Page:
The impact on climate from 200 years of industrial development is an everyday fact of life, but did humankind's active involvement in climate change really begin with the industrial revolution, as commonly believed? William Ruddiman's provocative new book argues that humans have actually been changing the climate for some 8,000 years--as a result of the earlier discovery of agriculture.
The "Ruddiman Hypothesis" will spark intense debate. We learn that the impact of farming on greenhouse-gas levels, thousands of years before the industrial revolution, kept our planet notably warmer than if natural climate cycles had prevailed--quite possibly forestalling a new ice age.
Plows, Plagues, and Petroleum is the first book to trace the full historical sweep of human interaction with Earth's climate. Ruddiman takes us through three broad stages of human history: when nature was in control; when humans began to take control, discovering agriculture and affecting climate through carbon dioxide and methane emissions; and, finally, the more recent human impact on climate change. Along the way he raises the fascinating possibility that plagues, by depleting human populations, also affected reforestation and thus climate--as suggested by dips in greenhouse gases when major pandemics have occurred. The book concludes by looking to the future and critiquing the impact of special interest money on the global warming debate.
Eminently readable and far-reaching in argument, Plows, Plagues, and Petroleum shows us that even as civilization developed, we were already changing the climate in which we lived.
"The activities of Stone Age farmers may have altered Earth's climate. This is the exciting but controversial theory conveyed by palaeoclimatologist William Ruddiman in his well-written book Plows, Plagues and Petroleum. . . . [A]n excellent book summarizing and placing in context the age-old influence of humans on atmospheric composition, climate and global warming."--Nature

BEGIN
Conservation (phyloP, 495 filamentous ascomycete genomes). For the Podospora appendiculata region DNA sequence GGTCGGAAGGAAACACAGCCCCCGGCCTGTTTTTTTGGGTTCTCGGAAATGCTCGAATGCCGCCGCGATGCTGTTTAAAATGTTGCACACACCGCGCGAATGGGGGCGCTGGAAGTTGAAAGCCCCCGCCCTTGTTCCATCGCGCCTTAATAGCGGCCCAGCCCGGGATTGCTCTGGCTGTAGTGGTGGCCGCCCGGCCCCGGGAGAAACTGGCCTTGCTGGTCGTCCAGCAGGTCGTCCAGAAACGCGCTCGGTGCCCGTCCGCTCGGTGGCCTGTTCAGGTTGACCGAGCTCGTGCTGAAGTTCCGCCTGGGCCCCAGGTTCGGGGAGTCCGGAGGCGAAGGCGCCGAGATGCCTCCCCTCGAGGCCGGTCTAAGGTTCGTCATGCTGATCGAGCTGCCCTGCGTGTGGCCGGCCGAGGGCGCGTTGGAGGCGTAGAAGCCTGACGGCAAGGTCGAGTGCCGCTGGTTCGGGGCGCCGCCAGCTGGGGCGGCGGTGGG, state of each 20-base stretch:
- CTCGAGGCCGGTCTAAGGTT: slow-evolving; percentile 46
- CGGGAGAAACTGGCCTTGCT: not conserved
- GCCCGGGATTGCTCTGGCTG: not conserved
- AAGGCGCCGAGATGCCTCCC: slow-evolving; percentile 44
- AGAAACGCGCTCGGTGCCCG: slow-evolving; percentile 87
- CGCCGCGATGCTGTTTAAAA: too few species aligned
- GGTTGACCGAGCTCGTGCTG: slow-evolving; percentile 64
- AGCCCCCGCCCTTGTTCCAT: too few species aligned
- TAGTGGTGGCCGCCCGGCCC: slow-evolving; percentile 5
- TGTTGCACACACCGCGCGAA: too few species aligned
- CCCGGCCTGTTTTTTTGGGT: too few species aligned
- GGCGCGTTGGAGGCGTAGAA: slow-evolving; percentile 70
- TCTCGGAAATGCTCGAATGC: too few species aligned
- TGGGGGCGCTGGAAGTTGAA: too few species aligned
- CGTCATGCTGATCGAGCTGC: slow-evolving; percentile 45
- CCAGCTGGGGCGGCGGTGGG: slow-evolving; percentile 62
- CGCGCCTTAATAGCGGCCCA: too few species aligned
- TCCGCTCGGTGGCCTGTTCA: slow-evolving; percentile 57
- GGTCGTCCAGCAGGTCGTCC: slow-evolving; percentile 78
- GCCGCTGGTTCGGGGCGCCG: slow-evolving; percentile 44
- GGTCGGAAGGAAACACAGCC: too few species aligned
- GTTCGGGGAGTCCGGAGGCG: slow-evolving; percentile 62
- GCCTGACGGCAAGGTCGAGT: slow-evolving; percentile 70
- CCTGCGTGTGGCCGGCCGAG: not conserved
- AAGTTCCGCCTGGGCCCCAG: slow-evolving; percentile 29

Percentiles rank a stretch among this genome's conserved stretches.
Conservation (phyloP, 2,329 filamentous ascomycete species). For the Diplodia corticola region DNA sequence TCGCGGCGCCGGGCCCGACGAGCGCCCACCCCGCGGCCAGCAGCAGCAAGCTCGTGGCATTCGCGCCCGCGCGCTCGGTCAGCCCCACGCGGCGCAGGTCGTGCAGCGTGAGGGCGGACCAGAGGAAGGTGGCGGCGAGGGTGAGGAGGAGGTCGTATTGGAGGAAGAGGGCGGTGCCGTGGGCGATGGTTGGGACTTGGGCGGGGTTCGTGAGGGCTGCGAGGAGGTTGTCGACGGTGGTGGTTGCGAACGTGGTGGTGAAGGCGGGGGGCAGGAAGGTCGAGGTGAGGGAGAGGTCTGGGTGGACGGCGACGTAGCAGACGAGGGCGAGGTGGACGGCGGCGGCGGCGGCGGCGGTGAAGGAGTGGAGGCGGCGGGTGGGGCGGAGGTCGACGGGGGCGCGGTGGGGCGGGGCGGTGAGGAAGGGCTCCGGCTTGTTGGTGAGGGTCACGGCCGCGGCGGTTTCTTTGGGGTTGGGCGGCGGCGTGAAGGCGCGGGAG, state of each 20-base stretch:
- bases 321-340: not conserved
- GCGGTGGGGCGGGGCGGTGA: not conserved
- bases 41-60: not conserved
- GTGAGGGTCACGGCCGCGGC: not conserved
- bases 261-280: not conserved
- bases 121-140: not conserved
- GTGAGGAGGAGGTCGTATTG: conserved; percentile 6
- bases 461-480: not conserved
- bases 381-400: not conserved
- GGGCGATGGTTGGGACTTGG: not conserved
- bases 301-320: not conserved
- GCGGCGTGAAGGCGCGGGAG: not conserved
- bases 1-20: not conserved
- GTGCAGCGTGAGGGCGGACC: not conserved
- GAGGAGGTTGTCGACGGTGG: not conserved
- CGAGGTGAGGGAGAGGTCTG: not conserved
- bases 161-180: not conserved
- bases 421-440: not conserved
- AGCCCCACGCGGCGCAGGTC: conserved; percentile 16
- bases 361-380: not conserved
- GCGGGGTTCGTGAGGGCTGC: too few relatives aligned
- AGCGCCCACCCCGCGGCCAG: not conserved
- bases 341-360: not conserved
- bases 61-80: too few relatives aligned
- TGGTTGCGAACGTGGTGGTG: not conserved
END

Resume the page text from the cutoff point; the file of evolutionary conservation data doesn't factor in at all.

"If you're not familiar with Ruddiman's hypothesis, you should be. . . . At a time when some scientist seem to fear that open criticism will give the public the impression that we disagree about the facts on climate change--that it is real, caused in part by humans, and increasingly unavoidable--it is good to read of Ruddiman's faith in the scientific method and his willingness to let the process unfold as it should. . . . Plows, Plagues and Petroleum is excellent reading for scientist and nonscientist alike."--James White, Science
"What William Ruddiman has done in Plows, Plagues and Petroleum, an attractive, well-written new book aimed at a popular audience, is to explore the geochemical and climatological implications of worldwide deforestation over the past several thousand years. . . . Ruddiman's argument makes it clear that there is no 'natural' baseline of climate in the late Holocene from which to reckon the human impact of the past two centuries."--Wolfgang H. Berger, American Scientist
"William Ruddiman's provocative but plausible conclusion is that the economic behavior of humans began to profoundly influence global climate roughly 8000 years ago. . . . Ruddiman's book has already begun to spark an important debate--a debate which economic historians should be eager to follow and join."--Robert Whaples, EH.net
"This well-written book does a great job of summarizing complex topics through simple calculations and examples, and provides the right balance of cultural background and scientific data."--Matthew S. Lachniet, Geotimes
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File created: 4/23/2013